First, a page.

Beaked whales are a unique species for various reasons—one of these is their diving mechanisms. Most deep-diving mammals will spend a great deal of time foraging at the bottom, employing typical biosonar-mediation techniques. Beaked whales, however, like to do the typical deep dives, but only use echolocation at the deepest depths possible for a short period of time. This deep dive is followed by several shorter ones.
While the strategy as a whole is unusual and taxing, their lack of echolocation usage is another thing altogether—researchers believe this is in order to decrease the risk of predation. One natural predator of theirs, the killer whale, employs acute hearing as one of its hunting strategies, meaning that animals such as the beaked whales will be more susceptible to being hunted if they are constantly using biosonar methods of foraging.
This study proposes that much of beaked whale behavior is strongly linked to their relationship with killer whales. Killer whales are an incredibly influential apex predator and are thought to have caused some species of toothed whales to utilize large groups as social defense, or even change the frequencies of their vocalizations. However beaked whale behavior is noticeably different from these other cetaceans. Beaked whales have developed an extreme-predator response which makes them incredibly sensitive to naval sonar and vulnerable to mass strandings. The results suggest beaked whales coordinate vocal productions and movements when returning from the safer deep waters to the surface. This study delves into the unique foraging and diving behavior of beaked whales, and the influence of predation by killer whales.
The depth and movement patterns of 14 Blainville’s beaked whales near the Canary Islands and 12 Cuvier’s beaked whales in the Gulf of Genoa and near Azores were tracked via digital acoustic recording tags (DTAGs) attached by suction cups for up to 20 hours before the tags were released and recovered. Recordings from the hydrophones on the DTAGs were analysed using the DTAG toolbox to identify beaked whale vocalizations: clicks, buzzes, rasps, whistles.
The team analyzed the data from literature and biologging beaked whale pairs during deep dives to tell them information about their spatial relationship and coordination efforts during their deep dives. Figure 1 shows the dive profiles of three pairs of beaked whales. The red triangles signal when each whale in the pair starts and ends making vocal noise. Since these are close together, it shows synchronization in vocalization, which results in the group being silent for approximately 80% of the dive, keeping them undetectable from predators. The blue lines at the bottom of Figure 1 are points at which the whale pair splits, and the result is the immediate loss of coordination at this point.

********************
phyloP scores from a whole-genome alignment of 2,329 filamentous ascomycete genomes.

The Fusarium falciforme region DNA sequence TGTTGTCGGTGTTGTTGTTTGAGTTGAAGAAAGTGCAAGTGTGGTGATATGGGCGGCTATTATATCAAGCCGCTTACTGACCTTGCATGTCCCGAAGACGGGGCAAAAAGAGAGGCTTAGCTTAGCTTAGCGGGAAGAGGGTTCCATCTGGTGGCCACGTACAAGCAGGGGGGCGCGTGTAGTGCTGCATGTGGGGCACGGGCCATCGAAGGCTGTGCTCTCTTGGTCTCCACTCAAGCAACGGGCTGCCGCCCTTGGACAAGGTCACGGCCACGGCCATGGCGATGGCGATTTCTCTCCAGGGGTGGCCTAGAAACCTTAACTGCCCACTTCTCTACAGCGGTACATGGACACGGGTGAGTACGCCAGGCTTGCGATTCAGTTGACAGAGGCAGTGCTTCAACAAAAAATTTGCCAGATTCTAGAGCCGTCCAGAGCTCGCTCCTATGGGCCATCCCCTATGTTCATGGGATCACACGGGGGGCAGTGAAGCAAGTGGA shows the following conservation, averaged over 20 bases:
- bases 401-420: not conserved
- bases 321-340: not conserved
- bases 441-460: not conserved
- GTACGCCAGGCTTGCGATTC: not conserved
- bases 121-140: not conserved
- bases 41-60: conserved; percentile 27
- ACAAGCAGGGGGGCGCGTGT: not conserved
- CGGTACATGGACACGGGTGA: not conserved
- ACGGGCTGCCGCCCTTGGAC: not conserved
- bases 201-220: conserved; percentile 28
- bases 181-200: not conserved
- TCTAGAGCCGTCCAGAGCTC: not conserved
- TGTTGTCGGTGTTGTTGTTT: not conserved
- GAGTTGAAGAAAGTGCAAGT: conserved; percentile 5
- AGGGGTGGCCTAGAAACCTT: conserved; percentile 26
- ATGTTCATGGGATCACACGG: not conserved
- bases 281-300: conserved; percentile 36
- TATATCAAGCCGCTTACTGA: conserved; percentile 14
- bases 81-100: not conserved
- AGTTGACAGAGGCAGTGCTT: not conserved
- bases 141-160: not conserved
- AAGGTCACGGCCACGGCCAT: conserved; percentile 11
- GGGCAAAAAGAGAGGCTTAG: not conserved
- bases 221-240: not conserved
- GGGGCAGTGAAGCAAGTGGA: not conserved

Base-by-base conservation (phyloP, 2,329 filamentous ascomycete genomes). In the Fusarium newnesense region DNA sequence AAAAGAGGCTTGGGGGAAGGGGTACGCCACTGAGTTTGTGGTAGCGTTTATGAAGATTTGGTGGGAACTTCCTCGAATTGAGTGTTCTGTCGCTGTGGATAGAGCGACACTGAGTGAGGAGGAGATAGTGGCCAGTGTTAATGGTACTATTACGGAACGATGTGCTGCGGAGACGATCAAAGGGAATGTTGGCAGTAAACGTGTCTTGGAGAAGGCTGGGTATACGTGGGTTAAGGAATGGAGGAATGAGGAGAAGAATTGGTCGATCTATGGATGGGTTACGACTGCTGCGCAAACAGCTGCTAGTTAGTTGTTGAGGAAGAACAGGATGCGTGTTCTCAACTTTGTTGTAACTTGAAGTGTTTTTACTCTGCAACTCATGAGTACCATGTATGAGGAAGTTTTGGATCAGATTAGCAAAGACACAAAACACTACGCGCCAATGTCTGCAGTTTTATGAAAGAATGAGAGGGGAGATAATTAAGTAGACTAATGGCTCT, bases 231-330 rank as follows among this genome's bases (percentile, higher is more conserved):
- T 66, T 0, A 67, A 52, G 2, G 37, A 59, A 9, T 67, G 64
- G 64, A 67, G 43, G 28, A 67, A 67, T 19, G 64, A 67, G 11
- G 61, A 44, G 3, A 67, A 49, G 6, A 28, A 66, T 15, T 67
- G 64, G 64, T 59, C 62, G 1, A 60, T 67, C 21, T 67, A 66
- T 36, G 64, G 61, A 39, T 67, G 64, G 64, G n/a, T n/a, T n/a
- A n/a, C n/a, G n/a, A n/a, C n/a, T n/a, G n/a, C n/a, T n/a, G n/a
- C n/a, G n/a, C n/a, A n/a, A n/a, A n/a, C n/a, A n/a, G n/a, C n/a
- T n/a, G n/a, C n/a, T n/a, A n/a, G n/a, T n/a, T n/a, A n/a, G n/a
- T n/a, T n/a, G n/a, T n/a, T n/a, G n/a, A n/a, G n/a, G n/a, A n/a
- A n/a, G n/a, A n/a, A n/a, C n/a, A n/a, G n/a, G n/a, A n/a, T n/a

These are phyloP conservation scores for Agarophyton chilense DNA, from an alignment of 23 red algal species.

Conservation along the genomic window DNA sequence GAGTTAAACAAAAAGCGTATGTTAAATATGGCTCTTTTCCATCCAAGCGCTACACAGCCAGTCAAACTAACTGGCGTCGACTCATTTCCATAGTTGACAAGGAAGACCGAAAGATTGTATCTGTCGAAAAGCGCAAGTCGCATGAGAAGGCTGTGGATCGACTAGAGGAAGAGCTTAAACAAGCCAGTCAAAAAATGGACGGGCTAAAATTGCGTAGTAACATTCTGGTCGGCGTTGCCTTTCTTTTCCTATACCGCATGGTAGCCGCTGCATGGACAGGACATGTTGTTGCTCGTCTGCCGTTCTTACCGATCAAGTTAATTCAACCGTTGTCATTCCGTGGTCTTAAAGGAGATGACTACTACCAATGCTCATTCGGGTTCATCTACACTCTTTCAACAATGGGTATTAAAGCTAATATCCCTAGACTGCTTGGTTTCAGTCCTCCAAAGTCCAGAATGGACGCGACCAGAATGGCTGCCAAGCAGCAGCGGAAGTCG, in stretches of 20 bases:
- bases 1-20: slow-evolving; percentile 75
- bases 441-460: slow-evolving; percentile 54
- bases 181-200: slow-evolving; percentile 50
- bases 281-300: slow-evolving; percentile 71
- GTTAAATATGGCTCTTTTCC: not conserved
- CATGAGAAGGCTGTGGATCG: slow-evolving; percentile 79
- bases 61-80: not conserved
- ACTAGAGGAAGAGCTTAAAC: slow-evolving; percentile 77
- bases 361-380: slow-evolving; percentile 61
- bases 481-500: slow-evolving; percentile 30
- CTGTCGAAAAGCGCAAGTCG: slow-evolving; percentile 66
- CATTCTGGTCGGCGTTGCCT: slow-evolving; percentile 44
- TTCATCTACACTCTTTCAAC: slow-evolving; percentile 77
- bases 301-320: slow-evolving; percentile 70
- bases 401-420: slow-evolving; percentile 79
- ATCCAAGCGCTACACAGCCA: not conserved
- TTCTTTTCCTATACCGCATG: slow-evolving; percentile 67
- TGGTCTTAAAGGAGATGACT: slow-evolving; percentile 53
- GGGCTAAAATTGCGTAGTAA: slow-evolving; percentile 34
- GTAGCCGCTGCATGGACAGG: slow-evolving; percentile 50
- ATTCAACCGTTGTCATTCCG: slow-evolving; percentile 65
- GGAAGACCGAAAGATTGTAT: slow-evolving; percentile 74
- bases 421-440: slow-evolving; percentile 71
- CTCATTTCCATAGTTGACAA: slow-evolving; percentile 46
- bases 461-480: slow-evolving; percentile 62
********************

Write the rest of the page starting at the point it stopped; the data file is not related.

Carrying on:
This deep dive coordination allows for approximately 5 hours a day of sound overlapping in foraging, resulting in groups of beaked whales being shielded from killer whale acoustic detection over 75% of the time.
Silent Ascent Swimming
The team also tested the predictability of beaked whale ascents, believing that they move horizontally in a way that makes it difficult for killer whales to track their location. The reconstruction of tracks from past ascents shows that beaked whales swim on average one kilometer from where their last sound was made to where they surface, and they do so in a way that is counter to that of predator expectations. This unpredictable ascent creates confusion for the killer whales as they now have a wide circle of possible surfacing locations to search, as well as yields a significantly lower rate of interaction between the two species when compared to more common vertical ascent behavior.
This study gives some insight on the impacts of human-generated sonar on marine mammals. These beaked whales sacrifice massive amounts of energy and foraging time for the sake of evading predators, as running and hiding are their primary means of combating predation. As a result, should they hear anything akin to the sound a predator makes (like naval sonar), they have no choice but to assume the worst. This anti-predator response may “push beaked whales beyond their physiological limits and in some cases lead to sonar induced mortalities” (Aguilar de Soto et al.). There have been efforts in past years to get the navy to decrease their use of sonar in areas with marine mammals, and some of have been successful, such as in 2015 when the navy agreed to ease their sonar testing in the ocean off the west coast of California, a popular spot for beaked whales. But now that we know exactly what the beaked whales are interpreting the sonar as, hopefully we can move towards a longer term solution than simply a ceasefire.
Killer Whale Predation:
Effects of sonar on beaked whales:
Blainville’s Beaked Whales:
Image at top of post credit: https://www.fisheries.noaa.gov/species/blainvilles-beaked-whale